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Improve research capability or be left behind: chairman

Q&A: Rules on multiple grants
Biological and Chemical Sciences
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Chinese herb leads to non-toxic malaria cure

Malaria which kills up to three million people a year may at last have a safe cure.
   With Western antimalarial medicine unavailable to them during the Vietnam War, the Chinese searched for an alternative.
Prof Haynes with sample of artemisone (above), the qing hao plant (left) and a malaria-carrying mosquito (below)
They focused on the qing hao plant that had been used for centuries to treat fevers. From the plant they isolated the compound artemisinin (qing hao su).
   “It was a remarkable breakthrough,” said Principal Investigator Prof Richard K Haynes “not only because they could isolate the compound so effectively but because of its unusual structure.”
   Through a chemical reduction process, the Chinese converted artemisinin into three derivatives which are now used in frontline treatment of malaria around the world.
   Malaria parasites are transmitted to humans by mosquitoes and, once in the blood, cause symptoms such as fever, anaemia, chills and in severe cases, coma and death. “These artemisinin derivatives are the best drugs today for treating malaria because they kill the parasite very quickly,” said Prof Haynes.
   One problem, however, is that the drugs break down quickly in the body to produce a principal metabolite which has proved to be toxic when tested on brain cells taken from animals such as dogs and rats. The substance responsible is dihydro artemisinin which still has the major part of the artemisinin structure intact.
   “It cannot be said that these compounds are neurotoxic in patients,” said Prof Haynes. Putting cells into a Petri dish is very different to taking a drug because the drug obviously has to get into the brain.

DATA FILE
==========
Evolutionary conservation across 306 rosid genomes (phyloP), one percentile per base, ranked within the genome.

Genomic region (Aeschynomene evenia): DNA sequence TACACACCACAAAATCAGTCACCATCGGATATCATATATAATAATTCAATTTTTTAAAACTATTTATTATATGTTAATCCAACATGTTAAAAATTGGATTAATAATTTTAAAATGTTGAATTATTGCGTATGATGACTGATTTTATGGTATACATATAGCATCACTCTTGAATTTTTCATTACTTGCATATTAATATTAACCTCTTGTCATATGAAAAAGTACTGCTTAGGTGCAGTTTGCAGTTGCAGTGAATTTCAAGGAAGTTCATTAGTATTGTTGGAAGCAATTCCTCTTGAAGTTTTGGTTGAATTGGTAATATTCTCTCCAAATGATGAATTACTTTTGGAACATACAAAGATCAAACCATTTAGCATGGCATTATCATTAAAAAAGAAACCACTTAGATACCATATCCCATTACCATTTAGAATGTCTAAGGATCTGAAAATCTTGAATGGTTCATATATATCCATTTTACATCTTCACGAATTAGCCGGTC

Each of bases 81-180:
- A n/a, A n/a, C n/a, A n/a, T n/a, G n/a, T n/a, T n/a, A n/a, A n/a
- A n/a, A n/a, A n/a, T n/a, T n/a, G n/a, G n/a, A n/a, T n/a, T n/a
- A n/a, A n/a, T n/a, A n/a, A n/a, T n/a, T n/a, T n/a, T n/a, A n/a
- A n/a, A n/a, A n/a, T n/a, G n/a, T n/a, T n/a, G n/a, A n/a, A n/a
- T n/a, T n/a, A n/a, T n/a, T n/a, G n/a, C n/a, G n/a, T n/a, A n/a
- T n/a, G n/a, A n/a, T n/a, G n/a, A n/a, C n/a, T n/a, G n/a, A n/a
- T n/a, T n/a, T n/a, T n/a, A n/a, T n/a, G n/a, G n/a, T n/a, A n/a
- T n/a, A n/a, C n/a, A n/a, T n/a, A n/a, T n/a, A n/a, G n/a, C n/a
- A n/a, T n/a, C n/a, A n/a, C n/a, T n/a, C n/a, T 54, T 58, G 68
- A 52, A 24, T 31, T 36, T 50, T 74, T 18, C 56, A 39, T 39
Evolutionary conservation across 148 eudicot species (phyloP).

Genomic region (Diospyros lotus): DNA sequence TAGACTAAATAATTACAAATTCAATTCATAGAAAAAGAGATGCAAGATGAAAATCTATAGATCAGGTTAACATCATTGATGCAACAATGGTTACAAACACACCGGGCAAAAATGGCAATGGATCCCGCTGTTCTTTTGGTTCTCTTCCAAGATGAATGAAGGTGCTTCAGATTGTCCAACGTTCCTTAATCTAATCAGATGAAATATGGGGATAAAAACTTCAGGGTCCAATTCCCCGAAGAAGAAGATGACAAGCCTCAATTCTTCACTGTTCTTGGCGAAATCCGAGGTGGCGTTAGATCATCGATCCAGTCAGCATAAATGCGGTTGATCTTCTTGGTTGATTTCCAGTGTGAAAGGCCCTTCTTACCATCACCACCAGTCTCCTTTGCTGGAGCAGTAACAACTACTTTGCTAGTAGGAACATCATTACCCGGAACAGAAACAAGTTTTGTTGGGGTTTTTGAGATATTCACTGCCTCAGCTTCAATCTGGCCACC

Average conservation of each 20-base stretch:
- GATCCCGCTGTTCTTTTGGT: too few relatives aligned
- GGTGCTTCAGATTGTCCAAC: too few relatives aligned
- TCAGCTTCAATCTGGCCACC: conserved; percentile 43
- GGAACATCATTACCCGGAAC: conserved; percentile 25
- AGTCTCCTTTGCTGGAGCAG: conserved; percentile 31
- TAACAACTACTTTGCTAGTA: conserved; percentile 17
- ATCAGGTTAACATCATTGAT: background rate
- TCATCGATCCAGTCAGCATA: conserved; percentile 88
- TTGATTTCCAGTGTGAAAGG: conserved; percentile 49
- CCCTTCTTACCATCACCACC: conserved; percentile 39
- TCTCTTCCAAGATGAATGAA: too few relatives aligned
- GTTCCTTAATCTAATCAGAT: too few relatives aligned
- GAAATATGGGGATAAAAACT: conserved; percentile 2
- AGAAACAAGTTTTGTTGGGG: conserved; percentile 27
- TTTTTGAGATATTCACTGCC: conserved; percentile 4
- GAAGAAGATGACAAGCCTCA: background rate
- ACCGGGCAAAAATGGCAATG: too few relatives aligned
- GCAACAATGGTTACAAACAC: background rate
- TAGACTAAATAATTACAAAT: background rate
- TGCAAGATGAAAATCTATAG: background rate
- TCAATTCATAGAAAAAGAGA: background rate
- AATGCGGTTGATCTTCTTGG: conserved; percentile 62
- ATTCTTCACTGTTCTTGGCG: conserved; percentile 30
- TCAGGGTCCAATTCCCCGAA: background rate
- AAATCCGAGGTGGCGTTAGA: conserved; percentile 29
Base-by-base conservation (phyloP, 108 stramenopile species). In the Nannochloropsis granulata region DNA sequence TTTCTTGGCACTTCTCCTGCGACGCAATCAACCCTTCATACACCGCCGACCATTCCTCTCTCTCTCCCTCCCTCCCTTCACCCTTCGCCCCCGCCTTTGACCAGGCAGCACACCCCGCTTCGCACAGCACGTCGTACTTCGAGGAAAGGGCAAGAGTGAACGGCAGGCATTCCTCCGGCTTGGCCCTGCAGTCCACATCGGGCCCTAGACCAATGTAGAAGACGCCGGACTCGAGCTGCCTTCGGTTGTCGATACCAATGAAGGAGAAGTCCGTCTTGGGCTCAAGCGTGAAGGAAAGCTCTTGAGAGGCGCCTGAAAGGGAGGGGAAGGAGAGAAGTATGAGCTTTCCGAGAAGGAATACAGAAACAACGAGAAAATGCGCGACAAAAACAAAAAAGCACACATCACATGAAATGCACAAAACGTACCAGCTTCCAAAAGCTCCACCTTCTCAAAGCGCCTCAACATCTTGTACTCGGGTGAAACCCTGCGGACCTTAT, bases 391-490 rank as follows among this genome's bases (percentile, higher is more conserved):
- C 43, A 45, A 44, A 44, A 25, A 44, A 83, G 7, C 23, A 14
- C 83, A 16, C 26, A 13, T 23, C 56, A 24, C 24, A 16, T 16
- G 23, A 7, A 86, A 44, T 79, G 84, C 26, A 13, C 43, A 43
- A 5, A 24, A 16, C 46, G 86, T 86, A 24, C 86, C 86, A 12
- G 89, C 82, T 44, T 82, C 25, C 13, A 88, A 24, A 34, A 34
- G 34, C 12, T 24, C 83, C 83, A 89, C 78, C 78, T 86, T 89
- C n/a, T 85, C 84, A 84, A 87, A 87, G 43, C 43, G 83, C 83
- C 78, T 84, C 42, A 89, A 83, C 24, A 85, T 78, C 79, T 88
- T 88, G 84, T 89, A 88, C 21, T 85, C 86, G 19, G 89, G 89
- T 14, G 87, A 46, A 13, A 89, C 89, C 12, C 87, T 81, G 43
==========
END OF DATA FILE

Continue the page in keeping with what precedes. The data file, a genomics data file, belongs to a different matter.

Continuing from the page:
“What is important is that in a Western drug regulatory environment, drugs are put through all possible toxicity tests before being cleared.”
   Using medicinal chemistry, Prof Haynes converted artemisinin into a non-toxic derivative, changing the parent structure from lipophilic, or fat-loving, to more hydrophilic, or water-loving. “A lipophilic drug is like a tiny lump of fat and will easily go through the blood-brain barrier which is a membrane of fatty layers,” he said.
   “The same fatty layers repel water so, by making the drug more hydrophilic, it doesn’t really want to go through the fatty membrane.” It is also important that the compound does not break down in the body to dihydroartemisinin.
   To arrive at the non-toxic version of the drug, about 300 compounds were made.
   The method of producing the new derivative, called artemisone, involves two chemical reactions in a single process. The process has been used on a pilot scale by a European pharmaceutical company to produce more than 100 kg of the drug.
   As well as showing no signs of neurotoxicity, the new drug is more active with only one-third of the dose required compared to its predecessors to cure malaria patients.

Principal Investigator
Prof Richard K Haynes :